An undiscovered treasure: The Tennessee River Gorge
Located just on the west side of Chattanooga is something you might not expect to find next door to a bustling mid-sized American city: a river canyon. The Tennessee River Gorge is a 26-mile passage of scenic natural beauty winding through the Southern Cumberland Mountains, carving a deep path below rocky elevations of up to 2,300 feet.
The rugged character of the Gorge has helped to keep it a largely unspoiled wilderness. It has also served to make it something of a well-kept secret — except among those outdoor enthusiasts and nature lovers who have long valued this biological and recreational asset.
The Gorge is 27,000 acres of mostly undeveloped forest, mountain, valley, and river. It’s home to about 1,100 varieties of plants, a diverse mix of wildlife, and a few thousand people. It’s relatively unusual to find a distinctive wilderness area that is also so accessible. Though much of the land is remote, civilization is never more than a few miles away. And that’s been true since ancient times: dozens of archaeological sites bear evidence of man’s presence in the Gorge for at least 10,000 years.
“The Gorge is often referred to as ‘Tennessee’s Grand Canyon,’ ” says Jim Brown. “It’s an apt description, given the breathtakingly beautiful scenery and the incredible wealth of natural and cultural resources found here.”
Brown is the executive director of the Tennessee River Gorge Trust, a nonprofit organization dedicated to protecting the ecological diversity, scenic beauty, and historic past of this nationally significant river canyon. He explains the concept of a land trust: “We hold land in trust the way a bank holds money,” he says, “and we are authorized to do so in perpetuity. A bank monitors the use of money. We monitor the use of land.”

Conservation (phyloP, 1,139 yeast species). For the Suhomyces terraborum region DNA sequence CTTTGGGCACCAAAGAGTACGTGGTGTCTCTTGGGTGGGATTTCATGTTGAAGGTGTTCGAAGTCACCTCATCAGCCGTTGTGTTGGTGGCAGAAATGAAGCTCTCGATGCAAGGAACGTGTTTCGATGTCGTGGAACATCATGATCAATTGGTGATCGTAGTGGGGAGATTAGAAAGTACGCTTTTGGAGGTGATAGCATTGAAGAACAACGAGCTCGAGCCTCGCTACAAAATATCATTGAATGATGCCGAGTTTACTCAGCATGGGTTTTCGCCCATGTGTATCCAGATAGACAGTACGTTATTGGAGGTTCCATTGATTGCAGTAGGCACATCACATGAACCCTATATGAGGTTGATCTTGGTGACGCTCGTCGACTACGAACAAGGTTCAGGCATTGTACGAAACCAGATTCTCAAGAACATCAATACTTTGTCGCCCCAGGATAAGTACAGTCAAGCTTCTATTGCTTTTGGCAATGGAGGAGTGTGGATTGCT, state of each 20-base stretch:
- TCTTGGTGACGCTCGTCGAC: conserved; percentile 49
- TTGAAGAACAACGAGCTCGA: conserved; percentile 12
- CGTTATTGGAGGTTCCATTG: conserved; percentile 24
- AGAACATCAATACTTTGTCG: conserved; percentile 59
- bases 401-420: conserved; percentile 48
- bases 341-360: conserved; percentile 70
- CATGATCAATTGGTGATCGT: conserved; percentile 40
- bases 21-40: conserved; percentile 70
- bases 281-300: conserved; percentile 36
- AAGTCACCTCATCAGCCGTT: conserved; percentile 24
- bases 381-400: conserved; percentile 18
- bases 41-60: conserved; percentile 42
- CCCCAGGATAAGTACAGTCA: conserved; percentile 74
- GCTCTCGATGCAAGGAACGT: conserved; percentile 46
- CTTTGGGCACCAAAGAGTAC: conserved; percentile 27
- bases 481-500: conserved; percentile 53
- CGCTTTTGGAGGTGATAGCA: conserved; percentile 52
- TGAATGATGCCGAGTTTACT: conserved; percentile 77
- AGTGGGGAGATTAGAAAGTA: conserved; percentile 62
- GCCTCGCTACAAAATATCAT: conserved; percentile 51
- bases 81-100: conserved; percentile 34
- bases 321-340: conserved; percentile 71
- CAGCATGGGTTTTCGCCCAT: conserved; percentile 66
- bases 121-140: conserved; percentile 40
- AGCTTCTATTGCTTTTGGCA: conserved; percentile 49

The Trust, which was founded as a result of local residents’ concerns about overdevelopment, has been committed to the goal of preserving this special place for the past 25 years. It does this through a combination of easements, purchases, and donations. The Tennessee River Gorge Trust now owns 6,400 acres and protects a total of 16,700 acres. It is governed by a board of directors and employs a small staff.
Brown says cooperation between the public and private sectors is essential to making the Trust work. “TVA has always been one of our most valued partners. We share the same mission of protecting the environment, making it accessible to the public, and helping the public understand how to preserve it for future generations.”
Research is vital to that effort. Scientists from TVA, the University of Tennessee at Chattanooga and other institutions study a host of components within the Gorge’s ecosystem. Turtles, aquatic plants, shoreline erosion, and water quality are just a few of the topics being investigated so that a healthy and balanced environment can be sustained.
Shaped by nature and history
TVA dams stand like sentinels at either end of the Gorge: Chickamauga to the northeast and Nickajack to the southwest. The very design of the TVA reservoir system reflects the need to control the waters of the Tennessee River as it flows through the Gorge. Before TVA was created, major storms occurring in the huge drainage area above Chattanooga would cause the river to rise rapidly, overwhelming the narrow mountain passes below the city through which it must flow.
Excess water would back up into the city, flooding it on the average of once a year. For this reason, reducing the flood risk at Chattanooga was a top priority in the design of the TVA reservoir system and remains a major factor in operating the system today. To date, almost $4.9 billion in flood damage has been averted at Chattanooga by TVA’s management of the reservoir system.
Taking care of business
The control provided by the reservoir system is a boon to business as well. The Tennessee River is a busy thoroughfare for commercial river traffic, and the Gorge is one of the most challenging stretches of river to navigate during high flows. More than 2.5 million tons of raw materials and manufactured goods are transported through the Tennessee River Gorge each year, originating in or destined for ports in 14 states.